The other possibility is that the master cylinder is also shot. If
bleeding it again doesn't work, that's most likely the case. What often
happens is that moisture gets into the system over time and causes
corrosion in both the master and slave cylinders. If the clutch fluid
wasn't changed periodically, I'll bet that's what happened.
When bleeding the clutch, this is the procedure I use:
1- Top off the fluid in the master cylinder with NEW fluid.
2- Attach a drain tube to the fitting and stick the other end in a jar.
3- Open the fitting 1/4 - 1/2 turn.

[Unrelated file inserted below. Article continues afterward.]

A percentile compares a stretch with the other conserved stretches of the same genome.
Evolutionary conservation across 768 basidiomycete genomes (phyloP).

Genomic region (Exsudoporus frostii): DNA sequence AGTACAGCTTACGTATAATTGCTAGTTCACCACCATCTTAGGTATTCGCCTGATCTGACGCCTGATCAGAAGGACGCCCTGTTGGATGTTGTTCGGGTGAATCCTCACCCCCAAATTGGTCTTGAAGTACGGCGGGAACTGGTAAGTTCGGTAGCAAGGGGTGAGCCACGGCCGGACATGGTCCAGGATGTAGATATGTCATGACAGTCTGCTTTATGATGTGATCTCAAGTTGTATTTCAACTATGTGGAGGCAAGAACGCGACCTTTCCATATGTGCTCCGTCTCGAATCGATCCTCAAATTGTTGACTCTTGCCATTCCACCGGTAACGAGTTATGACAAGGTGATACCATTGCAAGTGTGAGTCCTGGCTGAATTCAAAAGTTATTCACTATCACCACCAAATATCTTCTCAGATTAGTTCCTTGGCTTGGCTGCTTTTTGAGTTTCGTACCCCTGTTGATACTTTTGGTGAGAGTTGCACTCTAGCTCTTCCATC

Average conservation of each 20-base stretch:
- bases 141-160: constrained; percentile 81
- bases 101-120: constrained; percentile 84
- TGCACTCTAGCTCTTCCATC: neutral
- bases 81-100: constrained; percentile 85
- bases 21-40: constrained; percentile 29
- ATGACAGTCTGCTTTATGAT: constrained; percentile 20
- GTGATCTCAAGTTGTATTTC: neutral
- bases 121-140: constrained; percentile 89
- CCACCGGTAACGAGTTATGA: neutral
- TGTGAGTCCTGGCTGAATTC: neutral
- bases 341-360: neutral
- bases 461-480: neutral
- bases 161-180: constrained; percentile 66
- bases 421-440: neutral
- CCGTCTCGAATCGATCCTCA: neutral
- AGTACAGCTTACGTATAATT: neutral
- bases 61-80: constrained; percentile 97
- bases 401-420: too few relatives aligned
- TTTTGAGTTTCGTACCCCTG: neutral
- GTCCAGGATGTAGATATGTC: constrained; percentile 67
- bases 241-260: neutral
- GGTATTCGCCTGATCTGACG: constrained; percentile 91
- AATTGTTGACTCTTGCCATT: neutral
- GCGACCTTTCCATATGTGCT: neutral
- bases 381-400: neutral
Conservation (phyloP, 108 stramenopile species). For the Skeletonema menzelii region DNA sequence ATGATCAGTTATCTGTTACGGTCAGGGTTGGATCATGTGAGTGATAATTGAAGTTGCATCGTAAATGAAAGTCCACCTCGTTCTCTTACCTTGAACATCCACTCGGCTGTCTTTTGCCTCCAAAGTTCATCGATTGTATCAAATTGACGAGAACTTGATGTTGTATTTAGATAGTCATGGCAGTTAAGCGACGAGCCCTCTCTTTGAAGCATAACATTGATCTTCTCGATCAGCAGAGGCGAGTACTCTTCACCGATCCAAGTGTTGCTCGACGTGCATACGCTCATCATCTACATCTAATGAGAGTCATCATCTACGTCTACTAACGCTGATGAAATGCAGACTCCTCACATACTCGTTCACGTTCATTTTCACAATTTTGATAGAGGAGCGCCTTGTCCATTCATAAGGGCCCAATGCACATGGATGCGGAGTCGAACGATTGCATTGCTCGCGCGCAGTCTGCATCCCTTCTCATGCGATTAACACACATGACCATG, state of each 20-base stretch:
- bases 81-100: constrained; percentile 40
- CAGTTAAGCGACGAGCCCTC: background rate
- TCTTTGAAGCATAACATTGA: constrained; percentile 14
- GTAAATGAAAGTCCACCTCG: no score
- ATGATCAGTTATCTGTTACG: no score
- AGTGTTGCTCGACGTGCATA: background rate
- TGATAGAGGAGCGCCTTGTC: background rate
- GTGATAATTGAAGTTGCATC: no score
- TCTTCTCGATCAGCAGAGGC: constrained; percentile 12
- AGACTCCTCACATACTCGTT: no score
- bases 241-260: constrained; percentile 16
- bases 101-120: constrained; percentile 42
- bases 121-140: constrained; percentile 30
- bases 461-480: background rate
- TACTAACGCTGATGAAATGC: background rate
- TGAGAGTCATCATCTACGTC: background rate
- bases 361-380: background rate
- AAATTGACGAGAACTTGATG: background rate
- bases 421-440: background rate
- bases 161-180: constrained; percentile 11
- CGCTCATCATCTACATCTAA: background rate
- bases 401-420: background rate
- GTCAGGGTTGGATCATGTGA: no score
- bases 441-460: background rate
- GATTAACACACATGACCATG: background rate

4- Have an assistant depress the clutch fully and HOLD IT TO THE FLOOR.
5- Tighten the fitting. This prevents air from getting back in.
6- Have your assistant pump up the clutch again.
7- Repeat steps 3-6 until no bubbles are seen and clean fluid is flowing
through the system. Periodically check the fluid level in the master
cylinder and top it off. If the fluid gets too low, you'll have to start
all over again.
8- When you're finished bleeding the system, top off the fluid level.
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